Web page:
"The best rides are the ones where you bite off much more than you can chew, and live through it." ~ Doug Bradbury

  11. #26
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    Quote Originally Posted by GLC1968 View Post
    An example of one 'cycle':
    wk 1: 65 miles, 4500 ft climbing
    wk 2: 55 miles, 5500 ft climbing - this was tougher than it looks because those climbs were much steeper than our normal terrain in order to get to 5500 ft in only 55 miles
    wk 3: 85 miles rolling terrain (probably 2500 feet overall)
    wk 4: 75 miles, 6000 climbing
    Ummmm...so which week is the regeneration week? Week #4 doesn't exactly look like an easy week, compared to weeks 1-3?
    "The best rides are the ones where you bite off much more than you can chew, and live through it." ~ Doug Bradbury

  12. #27
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    May 2006
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    Quote Originally Posted by Starfish View Post
    Ummmm...so which week is the regeneration week? Week #4 doesn't exactly look like an easy week, compared to weeks 1-3?
    The idea is that week 2 and week 3 work your muscles in different ways, so essentially, week 2 is 'resting' from distance and week 3 is 'resting' from climbing. Then, when you put them together, you are stronger.

    This is also assuming that you are taking some off-bike rest days during the week. After the crazy climbing weekend, I did an easy spin day (literally, easy...15 miles tops) and then took 2 full days of rest. Had we been closer to the target date, I might have only taken one rest day, but two felt like the right thing to do at the time.

    Another point of note, if you are stressing your muscles more than normal, you want to make sure that your diet contains plenty of lean protien and plenty of fruits and veggies so that it has all the fuel it needs to build and recover. Good quality sleep is also essential.

    Oh, and the 65 to 85 mile jump is only because we were already doing rides of that length and our goal was to be able to go that distance AND climb. If your longest ride ever is more like 45 miles (as an example), I wouldn't make regular 20 mile distance jumps. Even if your muscles can handle it, it's probably not so great for tendons, ligaments, connective tissue, etc. This is even more true for those of us whose bodies aren't 20 anymore!
    My new non-farm blog: Finding Freedom

  13. #28
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    I'd actually add in a week here and there of both shorter distance and climbing. True periodization. But it's what works for you that's important. (And I have to say that I have not been that good about the shorter weekend rides myself because of the events I've been doing, and I do tend more to take the rest time for the off weeks during the weekdays instead. But I do make sure to put in a week here and there in the calendar for the people I'm training for DR.)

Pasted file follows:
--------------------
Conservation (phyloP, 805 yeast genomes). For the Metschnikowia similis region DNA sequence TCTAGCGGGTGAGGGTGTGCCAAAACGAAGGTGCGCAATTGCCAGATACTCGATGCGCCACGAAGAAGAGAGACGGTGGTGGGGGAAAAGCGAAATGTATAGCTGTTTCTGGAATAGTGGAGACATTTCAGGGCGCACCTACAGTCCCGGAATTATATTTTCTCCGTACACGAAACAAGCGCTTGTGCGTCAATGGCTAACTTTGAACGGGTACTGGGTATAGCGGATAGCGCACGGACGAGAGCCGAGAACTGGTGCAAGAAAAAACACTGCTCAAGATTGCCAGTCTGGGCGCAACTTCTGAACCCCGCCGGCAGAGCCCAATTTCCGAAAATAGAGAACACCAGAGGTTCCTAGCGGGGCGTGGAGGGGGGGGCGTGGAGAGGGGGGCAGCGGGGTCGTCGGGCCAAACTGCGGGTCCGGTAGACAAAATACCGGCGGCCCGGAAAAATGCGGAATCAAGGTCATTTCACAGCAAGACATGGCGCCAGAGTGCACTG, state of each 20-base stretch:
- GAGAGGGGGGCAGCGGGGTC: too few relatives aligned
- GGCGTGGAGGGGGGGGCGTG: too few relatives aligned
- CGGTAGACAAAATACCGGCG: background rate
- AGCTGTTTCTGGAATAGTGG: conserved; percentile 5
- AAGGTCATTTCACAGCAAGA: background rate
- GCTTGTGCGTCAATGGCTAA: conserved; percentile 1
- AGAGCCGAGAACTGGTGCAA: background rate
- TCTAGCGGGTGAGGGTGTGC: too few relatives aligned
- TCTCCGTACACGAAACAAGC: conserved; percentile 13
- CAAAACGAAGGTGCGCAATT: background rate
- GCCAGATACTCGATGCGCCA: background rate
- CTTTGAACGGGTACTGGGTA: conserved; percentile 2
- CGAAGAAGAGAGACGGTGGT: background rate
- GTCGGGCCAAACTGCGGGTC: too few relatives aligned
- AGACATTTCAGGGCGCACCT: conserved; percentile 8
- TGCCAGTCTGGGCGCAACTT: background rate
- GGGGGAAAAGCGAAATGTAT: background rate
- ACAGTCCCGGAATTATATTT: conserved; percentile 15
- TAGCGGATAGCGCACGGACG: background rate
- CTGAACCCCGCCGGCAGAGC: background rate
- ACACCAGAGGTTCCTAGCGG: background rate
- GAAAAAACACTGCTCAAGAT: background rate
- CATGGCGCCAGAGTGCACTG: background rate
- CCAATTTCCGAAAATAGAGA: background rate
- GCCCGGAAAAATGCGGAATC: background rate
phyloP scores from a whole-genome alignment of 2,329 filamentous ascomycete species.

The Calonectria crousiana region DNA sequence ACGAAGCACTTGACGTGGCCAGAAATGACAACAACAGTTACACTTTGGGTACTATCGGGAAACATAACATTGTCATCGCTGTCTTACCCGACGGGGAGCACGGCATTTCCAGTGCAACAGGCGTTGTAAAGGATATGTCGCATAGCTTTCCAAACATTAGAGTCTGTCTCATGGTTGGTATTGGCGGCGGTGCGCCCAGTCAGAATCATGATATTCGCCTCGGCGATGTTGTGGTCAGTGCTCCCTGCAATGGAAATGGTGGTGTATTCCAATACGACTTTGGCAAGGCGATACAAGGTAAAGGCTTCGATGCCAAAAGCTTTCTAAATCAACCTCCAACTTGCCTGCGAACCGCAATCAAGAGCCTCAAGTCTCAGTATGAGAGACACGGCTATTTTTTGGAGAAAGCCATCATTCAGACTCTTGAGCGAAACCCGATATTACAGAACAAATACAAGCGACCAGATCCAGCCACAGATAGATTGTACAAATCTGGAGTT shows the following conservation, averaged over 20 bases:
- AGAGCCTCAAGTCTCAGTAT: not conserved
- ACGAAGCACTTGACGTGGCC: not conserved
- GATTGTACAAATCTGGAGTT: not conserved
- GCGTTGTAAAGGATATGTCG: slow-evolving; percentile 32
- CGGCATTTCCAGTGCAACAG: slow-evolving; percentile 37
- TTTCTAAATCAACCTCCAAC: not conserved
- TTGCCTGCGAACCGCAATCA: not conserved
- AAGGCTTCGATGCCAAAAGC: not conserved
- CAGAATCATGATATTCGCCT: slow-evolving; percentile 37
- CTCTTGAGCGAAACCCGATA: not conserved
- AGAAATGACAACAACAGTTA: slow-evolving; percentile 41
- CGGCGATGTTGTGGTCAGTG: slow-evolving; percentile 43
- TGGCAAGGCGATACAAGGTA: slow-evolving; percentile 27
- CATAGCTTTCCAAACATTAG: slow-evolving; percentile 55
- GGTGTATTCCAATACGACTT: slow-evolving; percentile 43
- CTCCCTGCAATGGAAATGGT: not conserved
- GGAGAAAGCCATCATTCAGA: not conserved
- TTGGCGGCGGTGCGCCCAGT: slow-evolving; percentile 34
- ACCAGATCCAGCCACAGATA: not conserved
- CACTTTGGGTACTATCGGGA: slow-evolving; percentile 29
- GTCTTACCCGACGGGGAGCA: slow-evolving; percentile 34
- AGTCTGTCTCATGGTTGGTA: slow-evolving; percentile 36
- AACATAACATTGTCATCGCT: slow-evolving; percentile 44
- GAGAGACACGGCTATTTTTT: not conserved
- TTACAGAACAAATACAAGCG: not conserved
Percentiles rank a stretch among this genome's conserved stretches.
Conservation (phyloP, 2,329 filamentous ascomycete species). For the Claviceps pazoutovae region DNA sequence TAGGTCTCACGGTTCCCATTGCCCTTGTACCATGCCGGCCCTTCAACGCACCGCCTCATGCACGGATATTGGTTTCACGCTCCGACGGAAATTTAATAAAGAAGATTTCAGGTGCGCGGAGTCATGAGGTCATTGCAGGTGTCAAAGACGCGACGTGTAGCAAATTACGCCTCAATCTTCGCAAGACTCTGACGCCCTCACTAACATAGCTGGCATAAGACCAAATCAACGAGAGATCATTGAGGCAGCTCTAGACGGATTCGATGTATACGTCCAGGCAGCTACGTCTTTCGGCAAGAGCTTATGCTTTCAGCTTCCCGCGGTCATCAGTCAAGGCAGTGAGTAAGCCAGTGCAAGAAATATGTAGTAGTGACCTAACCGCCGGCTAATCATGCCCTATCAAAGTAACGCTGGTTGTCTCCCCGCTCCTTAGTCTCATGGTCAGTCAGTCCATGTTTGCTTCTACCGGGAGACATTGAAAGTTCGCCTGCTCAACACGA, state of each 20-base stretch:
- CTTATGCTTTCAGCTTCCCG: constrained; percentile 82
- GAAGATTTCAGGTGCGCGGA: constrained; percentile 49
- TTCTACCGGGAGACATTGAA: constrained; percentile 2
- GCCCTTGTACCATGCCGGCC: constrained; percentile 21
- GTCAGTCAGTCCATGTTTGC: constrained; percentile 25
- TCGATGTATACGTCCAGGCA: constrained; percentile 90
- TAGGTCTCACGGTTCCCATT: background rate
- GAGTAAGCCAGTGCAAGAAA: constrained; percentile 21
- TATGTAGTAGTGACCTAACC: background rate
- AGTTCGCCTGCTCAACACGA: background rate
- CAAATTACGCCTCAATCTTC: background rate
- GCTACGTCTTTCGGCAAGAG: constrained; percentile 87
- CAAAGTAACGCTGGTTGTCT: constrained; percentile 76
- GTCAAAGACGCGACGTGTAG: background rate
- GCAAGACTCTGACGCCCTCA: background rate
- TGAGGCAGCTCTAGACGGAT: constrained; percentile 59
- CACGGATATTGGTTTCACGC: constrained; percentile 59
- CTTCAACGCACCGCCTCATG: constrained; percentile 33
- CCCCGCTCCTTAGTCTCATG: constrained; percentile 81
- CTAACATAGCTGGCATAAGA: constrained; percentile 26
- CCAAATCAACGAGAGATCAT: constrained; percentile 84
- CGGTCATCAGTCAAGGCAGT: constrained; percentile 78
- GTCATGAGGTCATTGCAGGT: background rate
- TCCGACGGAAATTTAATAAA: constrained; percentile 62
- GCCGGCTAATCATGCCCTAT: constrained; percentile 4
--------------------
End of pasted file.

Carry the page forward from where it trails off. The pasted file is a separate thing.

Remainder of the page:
Sarah

    When it's easy, ride hard; when it's hard, ride easy.


    2011 Volagi Liscio
    2010 Pegoretti Love #3 "Manovelo"
    2011 Mercian Vincitore Special
    2003 Eddy Merckx Team SC - stolen
    2001 Colnago Ovalmaster Stars and Stripes

  14. #29
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    Apr 2006
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    This all makes a lot of sense, and I really appreciate your input and discussion. Saturday is an organized ride, and it fits in well with the alternating long vs. climb weekend. It will be 70 miles with about 3000 feet, whereas last weekend was 40 miles with 5100 feet.

    And, I am really tired today...I think next week is going to be a true regeneration week.
    "The best rides are the ones where you bite off much more than you can chew, and live through it." ~ Doug Bradbury

  15. #30
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    Apr 2006
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    OK, the plot thickens. Another question.

    Well, on Saturday I did an organized ride of 69 miles with 3445 feet. This included about 4-5 short climbs of higher grades that sent my HR into the red.

    This ride turned out to be harder for me than I had hoped. It was definitely harder than last week's long ride, which was 40 miles with 5100 feet of steady mountain climbing. I seem to be weaker on the longer distances with relatively less climbing, but with higher % spikes in climbing.

    I notice that as my weekend rides have gotten harder (and I have added a hard spinning class on Tuesdays), I am doing fewer aerobic workouts during the week, and more recovery.

    I wonder if my aerobic endurance is eroding, or wasn't that great to begin with? I am considering doing a 10 day endurance overload block to boost it. Chris Carmichael did his Bicycling column about this a month or two ago. I would do a regeneration 6 days, then a 10 day block of longer, back to back, aerobic endurance rides, then a few days of recovery again.

    I have about 10 weeks before my goal event. I am thinking this would be a 3 week endurance block, and then I could get back to a couple more blocks of climbing & intervals?

    Or, should I just stick with the alternating long rides that we have been discussing here?

    I feel like a babe in the woods with these training plan ideas. I am grateful for any thoughts (haha...these days, my thoughts are so few and far between! LOL )
    "The best rides are the ones where you bite off much more than you can chew, and live through it." ~ Doug Bradbury